One of the more interesting conversations I had while in Sacramento was about information delivery. For those who don't know me personally I'm what can charitably be called a "Consistently Distracted Guest" in that I'm constantly checking my Cell. Phones as different buzzes inform me there is new information to be had.
I work really hard to be polite about it but the bottom line is that I like to be connected at all times.
One of the things you forget about family is that, though you've known them longer than anyone chronologically, in many ways they don't know you at all. You may e-mail, you may talk on the phone but unless you are within a few miles of each other you probably spend no more than a handful of hours per year together. So sometimes they'll notice certain behaviors in you that everyone else in your life has just come to the point of taking for granted (and because they're your family they'll be open enough to say it)
My obsessive checking of Cell. Phones was one of those occasions. Where this becomes interesting is when I began to explain to them just what I was doing looking at my cell phone every 15 minutes and what being able to do that meant for me. The real eye-opener came when showing them how to use Google Reader and getting the reaction "Why would you want to do something like that?"
I'll be the first to admit the reaction took me by surprise. I had always known that most people didn't live their life like I did but I always assumed it was because they lacked either the patience or the ability to leverage the tools in a way that would deliver what they wanted to them. Only after probing a little did I discovered just how uncomfortable people of a certain age are around the rapid delivery of information.
Quick Caveat: I'm going to break things down be age below but I realize that in many ways those are artificial generalizations. There are certainly those over 30 who have embraced technology and those under 30 who have not. But in the context of the current discussion I'm referring to what I believe to be the majority of people in each age group.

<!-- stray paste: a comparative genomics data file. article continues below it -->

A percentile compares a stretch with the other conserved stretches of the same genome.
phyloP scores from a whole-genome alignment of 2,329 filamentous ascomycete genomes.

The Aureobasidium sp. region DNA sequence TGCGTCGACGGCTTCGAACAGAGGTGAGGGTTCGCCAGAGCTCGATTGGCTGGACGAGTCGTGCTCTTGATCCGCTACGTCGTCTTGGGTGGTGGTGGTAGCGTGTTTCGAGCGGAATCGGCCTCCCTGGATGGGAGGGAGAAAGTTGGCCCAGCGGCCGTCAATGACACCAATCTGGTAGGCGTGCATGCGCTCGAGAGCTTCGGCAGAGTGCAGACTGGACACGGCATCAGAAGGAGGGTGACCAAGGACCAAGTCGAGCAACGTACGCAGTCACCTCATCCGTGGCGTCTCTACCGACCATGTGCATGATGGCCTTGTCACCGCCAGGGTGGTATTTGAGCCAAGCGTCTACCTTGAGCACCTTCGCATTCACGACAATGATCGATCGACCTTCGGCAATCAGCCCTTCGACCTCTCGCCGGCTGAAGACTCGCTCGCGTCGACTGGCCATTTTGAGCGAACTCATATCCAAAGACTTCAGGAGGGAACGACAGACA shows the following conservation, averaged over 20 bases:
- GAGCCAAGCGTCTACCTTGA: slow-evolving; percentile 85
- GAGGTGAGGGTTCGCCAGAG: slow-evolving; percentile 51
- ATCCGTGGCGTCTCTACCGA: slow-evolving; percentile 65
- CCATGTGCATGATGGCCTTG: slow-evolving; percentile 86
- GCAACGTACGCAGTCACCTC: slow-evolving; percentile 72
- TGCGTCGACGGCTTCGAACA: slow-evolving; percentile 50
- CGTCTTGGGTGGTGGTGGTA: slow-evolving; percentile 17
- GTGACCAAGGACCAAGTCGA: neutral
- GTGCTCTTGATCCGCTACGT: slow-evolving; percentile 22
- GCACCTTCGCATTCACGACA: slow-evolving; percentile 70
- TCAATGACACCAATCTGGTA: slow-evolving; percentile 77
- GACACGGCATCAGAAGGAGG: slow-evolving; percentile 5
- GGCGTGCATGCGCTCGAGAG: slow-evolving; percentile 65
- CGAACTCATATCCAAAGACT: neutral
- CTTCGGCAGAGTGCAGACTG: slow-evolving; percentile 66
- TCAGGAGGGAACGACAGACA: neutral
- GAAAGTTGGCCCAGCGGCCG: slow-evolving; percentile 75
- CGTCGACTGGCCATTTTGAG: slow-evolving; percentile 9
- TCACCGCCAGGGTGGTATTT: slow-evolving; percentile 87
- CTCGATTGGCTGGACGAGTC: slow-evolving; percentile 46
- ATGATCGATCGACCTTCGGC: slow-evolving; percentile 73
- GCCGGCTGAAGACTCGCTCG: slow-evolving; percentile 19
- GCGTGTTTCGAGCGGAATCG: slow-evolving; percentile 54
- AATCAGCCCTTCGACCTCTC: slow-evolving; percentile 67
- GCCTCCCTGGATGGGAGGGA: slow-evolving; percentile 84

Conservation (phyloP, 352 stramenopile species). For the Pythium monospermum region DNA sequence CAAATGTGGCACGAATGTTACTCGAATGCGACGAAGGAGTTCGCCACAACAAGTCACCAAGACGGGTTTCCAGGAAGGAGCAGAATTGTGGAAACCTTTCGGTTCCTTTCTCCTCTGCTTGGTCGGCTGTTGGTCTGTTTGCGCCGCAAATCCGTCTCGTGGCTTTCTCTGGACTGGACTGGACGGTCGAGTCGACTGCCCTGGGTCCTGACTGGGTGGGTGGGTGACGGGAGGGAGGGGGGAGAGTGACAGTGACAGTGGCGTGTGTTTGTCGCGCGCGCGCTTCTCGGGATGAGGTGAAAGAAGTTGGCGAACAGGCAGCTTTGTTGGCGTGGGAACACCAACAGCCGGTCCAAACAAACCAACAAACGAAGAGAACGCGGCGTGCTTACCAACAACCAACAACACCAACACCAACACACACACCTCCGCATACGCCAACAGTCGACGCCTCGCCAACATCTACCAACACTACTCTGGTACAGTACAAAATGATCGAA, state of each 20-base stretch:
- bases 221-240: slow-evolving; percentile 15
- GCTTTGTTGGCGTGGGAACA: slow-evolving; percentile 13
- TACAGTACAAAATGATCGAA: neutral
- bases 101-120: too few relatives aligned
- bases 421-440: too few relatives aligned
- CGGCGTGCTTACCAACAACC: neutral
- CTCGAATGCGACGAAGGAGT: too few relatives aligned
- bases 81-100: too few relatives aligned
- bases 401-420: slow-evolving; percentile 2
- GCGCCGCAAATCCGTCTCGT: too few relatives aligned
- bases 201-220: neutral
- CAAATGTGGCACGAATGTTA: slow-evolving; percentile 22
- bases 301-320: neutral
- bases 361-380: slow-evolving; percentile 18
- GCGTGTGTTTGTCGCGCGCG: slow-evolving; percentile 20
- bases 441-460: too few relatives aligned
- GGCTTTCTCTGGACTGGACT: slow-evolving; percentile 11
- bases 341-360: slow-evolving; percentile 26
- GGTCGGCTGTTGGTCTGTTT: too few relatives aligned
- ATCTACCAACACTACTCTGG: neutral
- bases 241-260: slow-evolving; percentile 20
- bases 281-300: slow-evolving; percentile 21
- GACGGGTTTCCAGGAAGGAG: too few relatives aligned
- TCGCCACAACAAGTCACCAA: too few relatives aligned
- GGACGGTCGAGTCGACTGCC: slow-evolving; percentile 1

The similie I came up with to describe what I found was this: Imagine a person's youth as them growing up in a locked room. The difference between people older than 30 and people younger than 30 is that for the older people the room was empty and for the younger people the room was full of people. Now that both are adults and both are interacting on the essentially equal footing the younger ones feel uncomfortable without the noise of the other people in the room while the older people feel uncomfortable without the silence.
If you think about it the above holds fairly true to life. Younger people have grown up with E-Mail, Cell Phones, Pagers, IM, and so on which all act as a thousand little voices coming at them at all times. So they've become accustomed to that type of environment. Older people on the other hand could walk away from their land line and essentially be cut off from the world which is the environment they'd grown accustomed to. Two very different experiences that create two very different comfort zones.
I really think this has a big impact because it raises the question of how we tailor solutions that both serve the needs of the (for lack of a better term) "Web 2.0 Demo" while still drawing in the older crowd? How do we reach each demographic without alienating the other in the process?
They're questions I've just begun to ponder and I suspect I'll be talking about them more as time goes on but I wanted to share the experience for now. If Web 2.0 is about scale and harnessing the wisdom of the crowds than it will only achieve its full potential by drawing everyone into that crowd, even people who are uncomfortable with technology in the first place.